The park, which was inspired by Hyde Park in London, hosts over 1,800 diverse species of trees, such as common oaks and pines, as well as more exotic ones such as sequoias and Himalayan cedars.

The paths spread through the park and wind around lawns, lookouts and ponds in a calm, natural and relaxing walk.

The park also hosts a farm, animals, an aviary, beehives and vegetable patches, as well as an original, pretty Korean garden.


15 – Parc de Bercy

Credits: Luke McKernan under CC BY-SA 2.0

Built on top of former vineyards in the 12th arrondissement, Parc de Bercy is actually made out of three separate gardens:

  • The “romantic garden” makes for a walk among flowers, ponds and reed beds; a perfect place for a peaceful afternoon;
  • The “flowerbeds” are used as an educational place thanks to its “gardening home” and its chiseled gardens, vegetable patches, vineyards and rose gardens;
  • Finally, the “meadows” are a set of shaded lawns which are ideal to spend part of the day outdoors.

This is a perfect place to stay at before or after a concert at the AccorHotels Arena or a visit to Bercy Village, the pedestrian area that makes you feel like you’re out of Paris.


16 – Square Jean-XXIII

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This square located in the center of the Île de la Cité lies right behind the Notre Dame cathedral.

Originally created in 1848 as the “Archbishopric Square”, it was renamed in 1970 in honor of Pope John XXIII.

Sprinkled with benches and trees and generally little known among tourists, it serves as a peaceful haven in the middle of the city, with a fantastic view over the back facade of Notre Dame.

At its center stands the Fountain of the Virgin Mary, a neo-gothic sculpture perfectly imitating the cathedral’s style.


17 – Parc Clichy-Batignolles – Martin-Luther-King

Credits: Mike Shaheen under CC BY-NC-ND 2.0

Located just next to the Parc des Batignolles in the 17th arrondissement, this park is situated on top of a former train station of the SNCF.

Its rolling lawns are interspersed with playgrounds for children and sports grounds such as the skate park and football basketball and boules pitches.

The former train tracks can still barely be seen rising from the ground at places.

An area wooded with pines and an orchard completes the set by bringing some enjoyable shade and coolness to the table.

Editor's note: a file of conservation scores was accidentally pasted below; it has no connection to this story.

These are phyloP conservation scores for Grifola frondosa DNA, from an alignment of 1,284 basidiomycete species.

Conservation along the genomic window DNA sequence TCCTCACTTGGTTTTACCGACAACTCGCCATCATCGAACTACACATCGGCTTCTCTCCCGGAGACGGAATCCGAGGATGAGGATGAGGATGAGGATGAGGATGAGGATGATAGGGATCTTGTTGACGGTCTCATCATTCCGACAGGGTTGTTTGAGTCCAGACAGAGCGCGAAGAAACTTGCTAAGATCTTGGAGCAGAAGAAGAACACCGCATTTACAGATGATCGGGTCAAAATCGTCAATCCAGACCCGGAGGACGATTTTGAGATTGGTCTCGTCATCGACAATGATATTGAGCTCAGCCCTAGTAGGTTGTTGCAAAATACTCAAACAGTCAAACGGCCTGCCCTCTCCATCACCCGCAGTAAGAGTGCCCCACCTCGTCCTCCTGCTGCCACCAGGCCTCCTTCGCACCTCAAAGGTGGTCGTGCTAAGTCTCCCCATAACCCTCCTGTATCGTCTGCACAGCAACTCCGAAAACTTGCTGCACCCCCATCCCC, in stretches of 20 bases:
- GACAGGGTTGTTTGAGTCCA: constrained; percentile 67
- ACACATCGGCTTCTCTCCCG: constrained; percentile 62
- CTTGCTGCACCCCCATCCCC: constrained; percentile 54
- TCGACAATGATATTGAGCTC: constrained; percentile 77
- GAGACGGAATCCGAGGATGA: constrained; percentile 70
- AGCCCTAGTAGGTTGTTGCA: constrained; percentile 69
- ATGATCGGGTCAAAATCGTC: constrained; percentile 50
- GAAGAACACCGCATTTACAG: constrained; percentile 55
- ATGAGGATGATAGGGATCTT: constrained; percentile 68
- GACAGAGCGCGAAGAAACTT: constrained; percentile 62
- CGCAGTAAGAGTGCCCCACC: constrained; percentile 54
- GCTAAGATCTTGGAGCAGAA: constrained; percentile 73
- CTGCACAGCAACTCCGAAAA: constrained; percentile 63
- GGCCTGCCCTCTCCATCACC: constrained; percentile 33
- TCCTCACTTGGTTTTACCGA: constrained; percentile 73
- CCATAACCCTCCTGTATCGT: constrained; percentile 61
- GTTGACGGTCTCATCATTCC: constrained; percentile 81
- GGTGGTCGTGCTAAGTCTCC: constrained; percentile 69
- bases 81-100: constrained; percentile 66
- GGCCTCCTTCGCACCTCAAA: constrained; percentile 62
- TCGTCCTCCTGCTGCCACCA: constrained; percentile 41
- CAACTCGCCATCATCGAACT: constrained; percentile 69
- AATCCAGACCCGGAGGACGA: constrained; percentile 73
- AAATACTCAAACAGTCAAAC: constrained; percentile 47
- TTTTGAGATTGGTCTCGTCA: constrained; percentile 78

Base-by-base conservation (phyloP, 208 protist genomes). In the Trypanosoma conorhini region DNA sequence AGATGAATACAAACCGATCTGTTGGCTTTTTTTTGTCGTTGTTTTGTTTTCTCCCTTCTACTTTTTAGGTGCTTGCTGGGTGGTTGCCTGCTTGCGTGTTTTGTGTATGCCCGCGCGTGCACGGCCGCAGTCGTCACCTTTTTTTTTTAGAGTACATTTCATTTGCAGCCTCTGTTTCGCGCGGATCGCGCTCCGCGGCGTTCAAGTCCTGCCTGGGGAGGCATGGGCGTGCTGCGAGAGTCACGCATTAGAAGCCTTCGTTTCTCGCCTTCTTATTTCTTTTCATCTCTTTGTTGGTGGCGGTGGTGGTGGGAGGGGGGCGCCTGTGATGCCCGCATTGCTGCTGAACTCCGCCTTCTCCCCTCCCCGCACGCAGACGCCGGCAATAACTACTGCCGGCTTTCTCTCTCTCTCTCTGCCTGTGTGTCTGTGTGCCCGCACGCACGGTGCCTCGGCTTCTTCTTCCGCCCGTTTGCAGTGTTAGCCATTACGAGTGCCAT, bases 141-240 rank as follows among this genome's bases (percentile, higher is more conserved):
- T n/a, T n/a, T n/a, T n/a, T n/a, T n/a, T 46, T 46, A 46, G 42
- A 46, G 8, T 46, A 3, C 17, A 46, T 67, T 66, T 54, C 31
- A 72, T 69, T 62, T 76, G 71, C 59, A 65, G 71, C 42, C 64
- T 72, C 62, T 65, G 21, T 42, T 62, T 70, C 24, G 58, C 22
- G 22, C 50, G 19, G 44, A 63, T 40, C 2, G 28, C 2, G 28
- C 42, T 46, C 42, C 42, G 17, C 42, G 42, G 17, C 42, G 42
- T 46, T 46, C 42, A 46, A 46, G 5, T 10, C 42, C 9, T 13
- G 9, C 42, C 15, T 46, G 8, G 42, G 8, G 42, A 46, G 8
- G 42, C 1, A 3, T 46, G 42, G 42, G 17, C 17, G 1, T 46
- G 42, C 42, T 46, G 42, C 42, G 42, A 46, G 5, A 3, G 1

A tranquil haven away from mayhem and tourists.


18 – Parc André-Citroën

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Created in 1992 on the site of a former Citroen plant, this park spreads over almost 15 ha and is completely open to the Seine riverside.

The docks, lawns and thickets mold together in a splendid green harmony that everyone can enjoy.

Two greenhouses are also open to visitors, one for exotic plants and one for Mediterranean plants.

The Ballon de Paris is also located there: a hot-air balloon permanently anchored to the ground, which rises up to 150 meters above ground to offer an aerial view of Paris.


19 – Parc Cité internationale universitaire

Credits: Jean-Pierre Dalbéra / Wikimedia Commons under CC BY 2.0

As it spreads over more than 30 ha, this university park in the 14th arrondissement is the third largest park in Paris.

Open to the public, its size and atmosphere make it a nice and familial place for walking and resting.

It serves as a nesting area for many bird species, including some very rare ones, such as the mistle thrush or the Eurasian tree sparrow.

Several remarkable tree varieties were also planted there, such as Caucasian wingnuts, American tulip trees or giant sequoias.


20 – Jardin du Palais-Royal

Credits: Jeanne Menjoulet under CC BY 2.0

In the 1st arrondissement, barely a few steps away from the Louvre museum, the gardens of the Palais-Royal were originally ordered in 1633 by Cardinal de Richelieu.

Amidst 17th to 19th-century architecture, the alleys spread between the flower beds, the well-placed tree rows and a few marble statues.

Ponds and water sprays bring a noisy and relaxing hint of coolness to the place.

The several benches spread across the park allow for nice breaks and people-watching, as do the cafés and restaurants patios around there.


21 – Jardin des Serres d’Auteuil

Credits: Guilhem Vellut under CC BY 2.0

As the name indicates, this park in the 16th arrondissement is largely recognizable thanks to its huge cast iron greenhouses.

These host more than 5,000 plant species, among which are succulents, plants from Sahel and New Caledonia, and even begonias and azaleas…

Even though they are the main attraction, the greenhouses are far from the only point of interest in the park, which also hosts several French and Japanese gardens, with many kinds of statues and fountains scattered around.

Several rare tree species can also be seen along the alleys, such as a Chinese wingnut, a ginkgo or a crape myrtle.